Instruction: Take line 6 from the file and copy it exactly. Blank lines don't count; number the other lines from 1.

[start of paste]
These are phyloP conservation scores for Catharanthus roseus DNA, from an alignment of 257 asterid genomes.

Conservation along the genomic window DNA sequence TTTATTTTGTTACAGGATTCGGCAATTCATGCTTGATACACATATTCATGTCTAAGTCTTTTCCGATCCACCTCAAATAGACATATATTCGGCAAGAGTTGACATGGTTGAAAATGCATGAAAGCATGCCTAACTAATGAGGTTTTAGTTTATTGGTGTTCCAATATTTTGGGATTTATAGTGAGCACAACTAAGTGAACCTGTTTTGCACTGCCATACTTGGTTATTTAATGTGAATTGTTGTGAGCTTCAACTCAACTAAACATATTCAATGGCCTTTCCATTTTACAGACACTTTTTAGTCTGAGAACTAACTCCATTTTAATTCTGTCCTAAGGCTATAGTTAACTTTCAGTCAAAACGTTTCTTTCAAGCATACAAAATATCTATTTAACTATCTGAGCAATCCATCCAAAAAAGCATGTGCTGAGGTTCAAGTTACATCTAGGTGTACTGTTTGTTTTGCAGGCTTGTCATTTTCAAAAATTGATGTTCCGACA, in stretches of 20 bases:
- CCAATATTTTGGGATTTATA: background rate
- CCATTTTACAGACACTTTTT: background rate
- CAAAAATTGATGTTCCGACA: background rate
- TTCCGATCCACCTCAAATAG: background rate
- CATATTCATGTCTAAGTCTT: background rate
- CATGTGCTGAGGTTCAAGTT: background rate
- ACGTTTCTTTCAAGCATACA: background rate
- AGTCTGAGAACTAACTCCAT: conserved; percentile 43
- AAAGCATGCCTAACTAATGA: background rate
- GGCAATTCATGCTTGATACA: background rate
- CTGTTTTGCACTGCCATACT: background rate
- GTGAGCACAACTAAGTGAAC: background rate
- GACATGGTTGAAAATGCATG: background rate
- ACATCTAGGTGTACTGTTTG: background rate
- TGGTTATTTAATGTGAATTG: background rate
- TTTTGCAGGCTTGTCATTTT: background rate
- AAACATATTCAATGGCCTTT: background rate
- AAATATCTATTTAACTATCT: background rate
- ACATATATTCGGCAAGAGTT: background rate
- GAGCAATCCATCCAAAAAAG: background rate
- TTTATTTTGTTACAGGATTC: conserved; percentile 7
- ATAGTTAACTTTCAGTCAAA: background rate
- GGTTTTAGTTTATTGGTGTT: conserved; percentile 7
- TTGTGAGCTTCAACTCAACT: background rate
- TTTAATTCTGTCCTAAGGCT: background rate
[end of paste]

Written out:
- TTCCGATCCACCTCAAATAG: background rate